Place, I think, is less like a fish tank and more like a lake or an ocean. It’s contained within a larger sphere, like setting; however, they are the main attraction of their own accord. I think the difference between setting and place lie within this train of thought. Place is what can grab a reader all on its own. It’s dynamic. It demands its own story, and anything else the writer throws in (quotes, plots, alliterations) is an addition to an already exciting party. Place is what encourages the story to happen instead of being a backdrop to it. In that way, I think that place functions as an amorphous combination of setting and a character. I’m not sure if that’s how it actually functions in my writing, but I think that’s how I would like it to.

Writing and Place



     When I think about writing and place, I think about a change in place. Some of the times when I have been most inspired to write were when I was experiencing a new place. Our surroundings have a significant impact on the way we think and feel. A change in place can make us see the world in a way that is completely foreign. Visiting a new place with a different culture, landscape, language, and way of life can be a bewildering experience. It allows us to gain a deeper understanding of the world we live in as well as seeing ourselves and our home from a new lens. Writing gives us an outlet to reflect and react to this new understanding. Every life experience can influence the way we write and think about the world, but a physical change in place can inspire us to write with a fresh perspective.                                                                                                                      

        As we begin our journey to Iceland, I think of Seneca’s saying, “Travel and change of place impart new vigor to the mind.” A change in place can be renewing and stimulating by changing our outlook. It is easy to get caught up in daily routines and the same way of thinking when you stay in the same place for an extended period of time, but a change can provide a break from the ordinary. New experiences and places contribute to our “toolbox” and can enhance our writing in profound ways. Visiting Iceland will be unlike any experience I have had before, and as I get to know the land I am confident I will improve as a writer. 

“Why does place matter to my writing?”

montauk2                    Breckenridge

Place carries a strong influential factor with it. The context of a place can change the decisions we make about many aspects of our daily life. Consider the two images above, each place requires a different type of preparation to be comfortable. At the lighthouse, maybe you brought a beach chair and a bathing suit for the day, while in the mountains you could be wearing snow gear with a pair of skis attached to your feet. These places call for different physical items, but also can bring about a number of different thoughts and emotions. Imagine yourself at each location. How would you feel? What thoughts and emotions could you be experiencing? Some would be more comfortable on a beach relaxing, while others enjoy the rush of skiing down a mountain.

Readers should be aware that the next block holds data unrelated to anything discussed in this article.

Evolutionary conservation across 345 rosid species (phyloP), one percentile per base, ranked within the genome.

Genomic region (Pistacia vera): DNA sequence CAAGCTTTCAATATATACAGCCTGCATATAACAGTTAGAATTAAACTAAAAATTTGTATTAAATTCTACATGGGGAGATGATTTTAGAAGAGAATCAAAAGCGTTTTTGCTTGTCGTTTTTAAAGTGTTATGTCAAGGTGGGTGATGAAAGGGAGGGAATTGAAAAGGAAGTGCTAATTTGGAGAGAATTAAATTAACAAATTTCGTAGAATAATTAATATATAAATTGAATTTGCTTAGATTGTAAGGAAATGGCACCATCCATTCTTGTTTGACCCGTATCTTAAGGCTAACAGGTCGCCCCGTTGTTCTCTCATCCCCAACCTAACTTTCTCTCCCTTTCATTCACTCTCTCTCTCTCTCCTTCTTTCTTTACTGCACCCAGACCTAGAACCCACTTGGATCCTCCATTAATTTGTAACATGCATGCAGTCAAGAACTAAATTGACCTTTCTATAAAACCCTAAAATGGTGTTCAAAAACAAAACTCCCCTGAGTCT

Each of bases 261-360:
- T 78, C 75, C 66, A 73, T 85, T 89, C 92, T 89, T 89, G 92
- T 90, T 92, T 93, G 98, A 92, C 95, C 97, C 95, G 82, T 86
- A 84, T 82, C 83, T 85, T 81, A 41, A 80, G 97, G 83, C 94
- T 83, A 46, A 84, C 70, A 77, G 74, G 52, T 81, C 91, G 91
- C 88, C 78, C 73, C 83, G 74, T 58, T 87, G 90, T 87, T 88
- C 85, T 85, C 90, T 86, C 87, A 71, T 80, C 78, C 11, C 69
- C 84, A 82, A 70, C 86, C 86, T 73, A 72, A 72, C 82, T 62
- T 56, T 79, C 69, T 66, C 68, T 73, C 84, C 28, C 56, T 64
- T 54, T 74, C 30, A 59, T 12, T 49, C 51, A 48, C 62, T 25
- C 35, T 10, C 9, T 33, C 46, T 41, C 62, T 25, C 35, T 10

The place we are turns into the places we have been, and ultimately shapes our lives. Each experience is different that the last, while each place offers its own array of sights, smells, sounds, textures and maybe even tastes. I believe that my writing is impacted by my mindset. I also feel that my state of mind can change when subjected to different places. Since place can impact my mental state, as well as shape my experiences, it can be very important to my writing.

The Significance of Place

Place is typically defined as a point or position in space. Obviously, place is all around us. It is the backdrop of our existence. So if place expands infinitely and connects each of us, what separates this place from that place, my place from your place, a good place from a bad place? What are the components of a place? How do these affect place? How does place affect us?

The easiest pop-culture go-to for any argument regarding place is rap. I’m willing to bet money that even your grandmother sensed the rumblings of the East Coast/West Coast rivalry of the 90s, spearheaded by Biggie Smalls and Tupac Shakur, both giants of the industry, and heroes of their hometowns. Following the untimely death of these artists, the violent tension has settled, but still there remains a divide in a genre that is typically viewed as one of unification and empowerment, and a particular emphasis on place. From Westside rapper Vince Staples’ Norf Norf: “Real Norfside nigga, never went to Poly, Wilson or Cabrillo… From the city where the skinny carry strong heat, Norfside Long Beach, Norfside Long Beach.” From the East Coast, ASAP Rocky’s Purple Swag: “I’m sitting high, I’m tipping slow, I’m Texas trill, Texas trill, but in NY we spit it slow.” From Chicago-based Chance the Rapper’s Hey Ma: “7-7-3, Oh, since Kanye was a three-old, Down the street from D. Rose, was practicing his free-throws, Shout out to that Gulf Shrimp, shout out to King Gyro, Shout out that Ms. Moody, auntie Toni them my heroes.” Place for rappers elicits pride. This is not a rap phenomenon, but a human one. Place is more than a point or position in space. It is every action and reaction in the world converging onto a single point and pressuring it into a slightly new form with each passing second. Place is the home of my culture and my beliefs, and my most important steps happen in my place. It has every right to be a point of pride. My place is MY place. It suits me, and it constructs me.